Moving pictures, color pictures, and high definition pictures were not a concern to the pioneers of television in 1862. However, they did succeed in transmitting an image using a device named a Pantelegraph. The pantelgraph could transmit at a rate of about 15 words per minute which was slower than the telegraph. Transmission would occur one scanning pass at a time. It would send a partial imprint of the image from the sending unit to a receiving unit that would print the image. It operated much like an antique fax machine. A picture was divided into lines of the image and then transmitted. It took several minutes for one image to be sent.
For movement to occur, images would have to follow one another in such rapid succession that the eye would be fooled into seeing motion. Early transmission occurred over wires. In 1907 a cathode ray tube was developed and used to transmit and receive images. By 1925 advances were made so that images were transmitted fast enough to portray a moving silhouette. The inability of a camera to clearly photograph images in motion was a major drawback. During this early period, technology was developed and a patent was issued for the transmission and reception of color images.
In 1926, advances were made that allowed 30 lines of resolution. By this time 30,000 signals per second were being transmitted. It was estimated that for television with motion and clarity to occur, 300,000 images per second would need to be sent and received. These problems were resolved and in 1930, the first commercial broadcast occurred and the BBC began broadcasting. In 1933 Iowa State University began television broadcasting.
A coaxial cable was completed between New York City and Philadelphia in 1936. There was also one completed between Minneapolis and Stevens Point, WI. These cables could carry 480 phone conversations or 1 television program. At this time there were 200 television sets worldwide.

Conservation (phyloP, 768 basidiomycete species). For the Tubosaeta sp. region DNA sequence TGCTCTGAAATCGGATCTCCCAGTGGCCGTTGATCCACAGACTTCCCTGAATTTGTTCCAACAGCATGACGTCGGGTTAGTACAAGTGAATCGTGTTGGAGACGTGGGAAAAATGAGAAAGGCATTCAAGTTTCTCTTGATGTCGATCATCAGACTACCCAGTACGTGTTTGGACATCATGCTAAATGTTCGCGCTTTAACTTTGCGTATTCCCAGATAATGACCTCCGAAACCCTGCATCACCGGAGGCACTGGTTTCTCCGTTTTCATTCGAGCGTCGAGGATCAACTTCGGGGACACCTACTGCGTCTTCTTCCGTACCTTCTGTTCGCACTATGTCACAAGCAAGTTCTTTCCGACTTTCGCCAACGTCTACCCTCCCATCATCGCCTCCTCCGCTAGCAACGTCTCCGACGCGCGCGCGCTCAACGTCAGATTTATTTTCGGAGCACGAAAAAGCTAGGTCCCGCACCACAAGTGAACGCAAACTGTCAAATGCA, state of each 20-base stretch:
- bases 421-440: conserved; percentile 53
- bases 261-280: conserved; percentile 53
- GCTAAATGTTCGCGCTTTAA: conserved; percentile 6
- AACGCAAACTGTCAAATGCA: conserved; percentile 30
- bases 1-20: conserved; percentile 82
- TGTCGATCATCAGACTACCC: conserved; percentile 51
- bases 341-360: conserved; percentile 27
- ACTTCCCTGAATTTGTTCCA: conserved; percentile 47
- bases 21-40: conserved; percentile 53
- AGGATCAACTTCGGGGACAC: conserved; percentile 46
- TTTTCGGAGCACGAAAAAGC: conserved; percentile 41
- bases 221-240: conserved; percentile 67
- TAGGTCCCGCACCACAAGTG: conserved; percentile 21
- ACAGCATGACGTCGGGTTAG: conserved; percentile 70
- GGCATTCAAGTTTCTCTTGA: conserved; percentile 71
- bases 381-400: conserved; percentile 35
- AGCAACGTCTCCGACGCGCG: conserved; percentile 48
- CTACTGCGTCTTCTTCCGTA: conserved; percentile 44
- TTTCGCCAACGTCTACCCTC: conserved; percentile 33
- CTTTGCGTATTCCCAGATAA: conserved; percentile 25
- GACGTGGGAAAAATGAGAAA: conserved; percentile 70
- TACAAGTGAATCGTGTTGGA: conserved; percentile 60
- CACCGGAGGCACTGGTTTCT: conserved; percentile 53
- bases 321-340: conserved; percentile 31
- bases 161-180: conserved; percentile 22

In 1937 the BBC began broadcasting in high definition. However, images and sound were still 2 different problems and in order to coordinate sound and image, television had to be coupled with radio. Advances began to occur rapidly. In 1940 343 lines of resolution on the screen were obtained and in 1941 525 lines occurred. Microwave transmission of the images began in 1945.
By 1946 color television was possible by using a spinning wheel in front of a cathode ray tube. The wheel had panels of red, blue, and green transparencies that when spun in front of the tube produced a colored image. There were 1,000,000 homes with television by 1948. Telstar was the first satellite communication and was used in 1962. In 1970, L5 coaxial cable was used that could transmit 125,000 phone calls or 200+ television show simultaneously.
The first giant screen television was introduced in 1973 and by 1982 televisions existed with 1125 lines of resolution. Beginning in 1993 closed captioning was required by the federal government. In 1996 there were 1,000,000,000 television sets in use.
Developments continue to occur rapidly and holograms are in the future as well as other sensory appeals such as 3D and odors.